So I was sad a few days ago when I found out it had been pulled. Speculation on the internet was  that it was brought down because of backlash over the cat-calling episode (which I really wish I could link to because it was absolutely brilliant, sadly, it is now gone).

This does not actually appear to be the case. Rather the issue is an entirely different one, and one which is much more complex than yet another blow in the ongoing culture war would have been.

When I heard about the copyright strike against Adult Wednesday Addams I immediately visited the Tee & Charles Addams Foundation, the rights-holder for the Addams Family, and the organization which had brought the copyright strike against Hunter’s series.

I located the contact information and wrote the following letter to them:

I’ve always been a fan of the Addams Family in pretty much every one of its iterations. And I was a huge fan of the Adult Wednesday Addams webseries, which was funny, intelligent and tonally in keeping with the character. As such, I’m distraught over the news that your foundation has forced its removal from Youtube.

While I understand that you are the copyright holder, and legally you are acting within your rights, I think in this case you are sorely mistaken to have taken this action.

I ask, as a fan, please do not obstruct this wonderful little webseries.


sincerely,

Simon McNeil

I didn’t expect any response, but I figured letter writing campaigns have been successful in the past, and the best way for them to be successful is for somebody to start writing letters.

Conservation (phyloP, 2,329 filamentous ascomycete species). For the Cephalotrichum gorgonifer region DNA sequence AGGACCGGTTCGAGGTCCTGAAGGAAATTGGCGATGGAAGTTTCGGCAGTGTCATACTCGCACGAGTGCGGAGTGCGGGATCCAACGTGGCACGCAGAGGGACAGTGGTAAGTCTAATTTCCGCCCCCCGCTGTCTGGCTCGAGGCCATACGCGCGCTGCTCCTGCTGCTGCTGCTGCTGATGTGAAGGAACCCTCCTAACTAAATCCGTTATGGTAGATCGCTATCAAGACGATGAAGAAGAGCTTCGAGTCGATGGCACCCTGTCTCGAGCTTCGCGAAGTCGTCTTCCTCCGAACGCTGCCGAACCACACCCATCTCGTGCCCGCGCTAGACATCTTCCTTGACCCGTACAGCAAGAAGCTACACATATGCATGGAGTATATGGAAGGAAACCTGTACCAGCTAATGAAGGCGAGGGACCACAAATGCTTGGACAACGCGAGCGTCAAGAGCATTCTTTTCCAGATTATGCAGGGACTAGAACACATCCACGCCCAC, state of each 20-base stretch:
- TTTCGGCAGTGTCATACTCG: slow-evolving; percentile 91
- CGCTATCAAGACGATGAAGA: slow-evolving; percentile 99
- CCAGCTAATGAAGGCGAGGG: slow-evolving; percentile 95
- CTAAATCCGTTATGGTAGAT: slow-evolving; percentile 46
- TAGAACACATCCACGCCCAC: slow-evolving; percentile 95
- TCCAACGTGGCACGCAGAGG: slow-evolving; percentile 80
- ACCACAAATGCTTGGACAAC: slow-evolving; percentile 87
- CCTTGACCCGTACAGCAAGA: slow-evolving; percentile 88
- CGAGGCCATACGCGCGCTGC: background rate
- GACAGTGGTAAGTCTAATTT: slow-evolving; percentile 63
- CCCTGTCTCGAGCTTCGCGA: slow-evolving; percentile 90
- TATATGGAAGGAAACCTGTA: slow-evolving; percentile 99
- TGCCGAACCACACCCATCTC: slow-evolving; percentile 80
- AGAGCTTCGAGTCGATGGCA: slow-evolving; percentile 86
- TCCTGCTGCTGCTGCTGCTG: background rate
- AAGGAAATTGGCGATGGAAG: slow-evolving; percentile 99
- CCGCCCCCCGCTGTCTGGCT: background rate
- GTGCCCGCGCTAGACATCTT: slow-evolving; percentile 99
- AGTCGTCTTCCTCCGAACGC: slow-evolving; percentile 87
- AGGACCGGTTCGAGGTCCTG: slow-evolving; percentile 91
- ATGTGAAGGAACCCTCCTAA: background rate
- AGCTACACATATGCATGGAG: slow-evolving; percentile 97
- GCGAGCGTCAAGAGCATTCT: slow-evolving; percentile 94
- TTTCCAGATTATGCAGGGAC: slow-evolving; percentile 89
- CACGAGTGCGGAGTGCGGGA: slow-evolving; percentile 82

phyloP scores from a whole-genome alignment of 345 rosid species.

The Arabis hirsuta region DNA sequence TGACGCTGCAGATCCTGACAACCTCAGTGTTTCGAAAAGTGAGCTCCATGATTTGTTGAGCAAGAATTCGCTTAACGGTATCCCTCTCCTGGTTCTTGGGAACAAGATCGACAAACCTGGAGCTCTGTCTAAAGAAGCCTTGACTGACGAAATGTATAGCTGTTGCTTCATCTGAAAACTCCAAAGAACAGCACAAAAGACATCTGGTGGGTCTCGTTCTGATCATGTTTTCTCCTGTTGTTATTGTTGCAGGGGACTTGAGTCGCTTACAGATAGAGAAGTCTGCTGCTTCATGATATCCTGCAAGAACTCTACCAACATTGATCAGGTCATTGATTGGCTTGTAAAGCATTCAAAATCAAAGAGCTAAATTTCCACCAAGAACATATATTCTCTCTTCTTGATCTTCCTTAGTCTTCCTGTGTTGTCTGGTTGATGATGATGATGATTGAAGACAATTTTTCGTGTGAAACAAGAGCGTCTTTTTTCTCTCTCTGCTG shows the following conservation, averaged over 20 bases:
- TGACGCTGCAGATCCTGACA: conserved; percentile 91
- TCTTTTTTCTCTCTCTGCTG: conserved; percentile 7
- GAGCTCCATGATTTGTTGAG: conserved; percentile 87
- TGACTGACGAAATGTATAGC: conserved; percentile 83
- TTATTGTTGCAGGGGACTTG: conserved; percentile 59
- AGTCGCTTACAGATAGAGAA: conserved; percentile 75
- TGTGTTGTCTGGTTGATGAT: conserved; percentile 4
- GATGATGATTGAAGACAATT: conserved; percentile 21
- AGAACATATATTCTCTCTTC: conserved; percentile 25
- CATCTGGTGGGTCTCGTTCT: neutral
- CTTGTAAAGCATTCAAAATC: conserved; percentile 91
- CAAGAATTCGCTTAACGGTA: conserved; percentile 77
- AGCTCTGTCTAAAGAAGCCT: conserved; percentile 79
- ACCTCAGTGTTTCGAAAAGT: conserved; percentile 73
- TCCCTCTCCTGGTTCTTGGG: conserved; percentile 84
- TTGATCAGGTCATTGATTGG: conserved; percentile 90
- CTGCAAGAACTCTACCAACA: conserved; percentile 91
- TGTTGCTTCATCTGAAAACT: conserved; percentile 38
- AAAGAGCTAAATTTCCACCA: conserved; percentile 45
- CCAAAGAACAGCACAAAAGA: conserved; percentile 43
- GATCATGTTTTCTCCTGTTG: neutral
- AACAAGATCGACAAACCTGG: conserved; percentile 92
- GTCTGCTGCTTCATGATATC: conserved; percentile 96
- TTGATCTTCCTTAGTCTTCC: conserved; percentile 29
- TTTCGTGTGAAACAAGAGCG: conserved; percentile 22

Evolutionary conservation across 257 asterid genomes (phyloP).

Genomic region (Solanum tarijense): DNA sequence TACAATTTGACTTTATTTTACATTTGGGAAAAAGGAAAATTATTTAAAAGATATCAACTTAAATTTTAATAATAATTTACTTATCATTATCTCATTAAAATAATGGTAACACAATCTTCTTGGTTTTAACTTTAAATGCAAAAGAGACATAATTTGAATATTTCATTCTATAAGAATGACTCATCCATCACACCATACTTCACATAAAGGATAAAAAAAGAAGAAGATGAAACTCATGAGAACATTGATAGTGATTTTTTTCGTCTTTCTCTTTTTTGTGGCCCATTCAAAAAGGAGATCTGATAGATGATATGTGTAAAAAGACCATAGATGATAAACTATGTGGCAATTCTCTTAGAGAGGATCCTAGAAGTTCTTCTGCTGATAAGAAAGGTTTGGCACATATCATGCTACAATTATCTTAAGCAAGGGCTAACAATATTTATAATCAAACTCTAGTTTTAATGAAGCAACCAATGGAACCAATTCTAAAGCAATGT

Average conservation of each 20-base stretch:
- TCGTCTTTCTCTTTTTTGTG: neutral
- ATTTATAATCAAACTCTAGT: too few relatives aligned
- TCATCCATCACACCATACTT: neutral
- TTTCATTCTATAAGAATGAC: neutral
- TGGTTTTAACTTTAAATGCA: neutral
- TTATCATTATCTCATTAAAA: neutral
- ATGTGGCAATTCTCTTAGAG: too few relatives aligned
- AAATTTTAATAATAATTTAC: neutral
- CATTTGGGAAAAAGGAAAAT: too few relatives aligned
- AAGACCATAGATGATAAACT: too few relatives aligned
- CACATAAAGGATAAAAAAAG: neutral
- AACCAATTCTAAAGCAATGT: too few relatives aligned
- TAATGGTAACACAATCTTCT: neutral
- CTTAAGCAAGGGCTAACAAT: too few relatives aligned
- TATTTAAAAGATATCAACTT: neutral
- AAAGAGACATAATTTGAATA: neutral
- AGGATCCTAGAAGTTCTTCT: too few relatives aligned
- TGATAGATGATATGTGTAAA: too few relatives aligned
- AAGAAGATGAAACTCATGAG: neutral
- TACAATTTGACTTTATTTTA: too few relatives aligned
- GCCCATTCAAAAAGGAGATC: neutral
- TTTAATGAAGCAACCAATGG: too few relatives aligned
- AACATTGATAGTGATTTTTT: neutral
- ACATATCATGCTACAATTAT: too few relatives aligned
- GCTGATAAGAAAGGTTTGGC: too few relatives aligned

However I was mistaken. A mere four hours after I wrote to the foundation, I received a response from Kevin Miserocchi, the Executive Director of the Tee and Charles Addams Foundation.

Here is what he said to me:

Dear Simon McNeil,

Thank you for your comments concerning Charles Addams and his Family and the suspension of Melissa Hunter’s on line series titled The Adult Wednesday Addams. Perhaps this will help to enlighten you about the situation that has caused this to happen rather than assuming we don’t care. Unfortunately for all involved it is not as simple as you may be thinking it is: The Moneyed Establishment versus The Artist – on the contrary.

We have a contract with MGM to produce a full-length animated feature film of The Addams Family® to look exactly as Charles Addams originally painted them. That contract prohibits anyone from portraying those characters in any media during the life of the contract.

Regardless of her talent or the breadth of her audience or the entertainment it gave you, the online series is a violation of that contract, something for which both Melissa Hunter and this Foundation could have been sued heavily. You can thank Melissa Hunter for not having understood the need to contact us so as to obtain a license to protect her show. Now it is too late and she will have to wait to resume her career as the Adult Wednesday Addams© until a year after the film has been released. Hopefully, she realizes that she already has an audience and merely needs to change the title of her show and her appearance.

With best regards,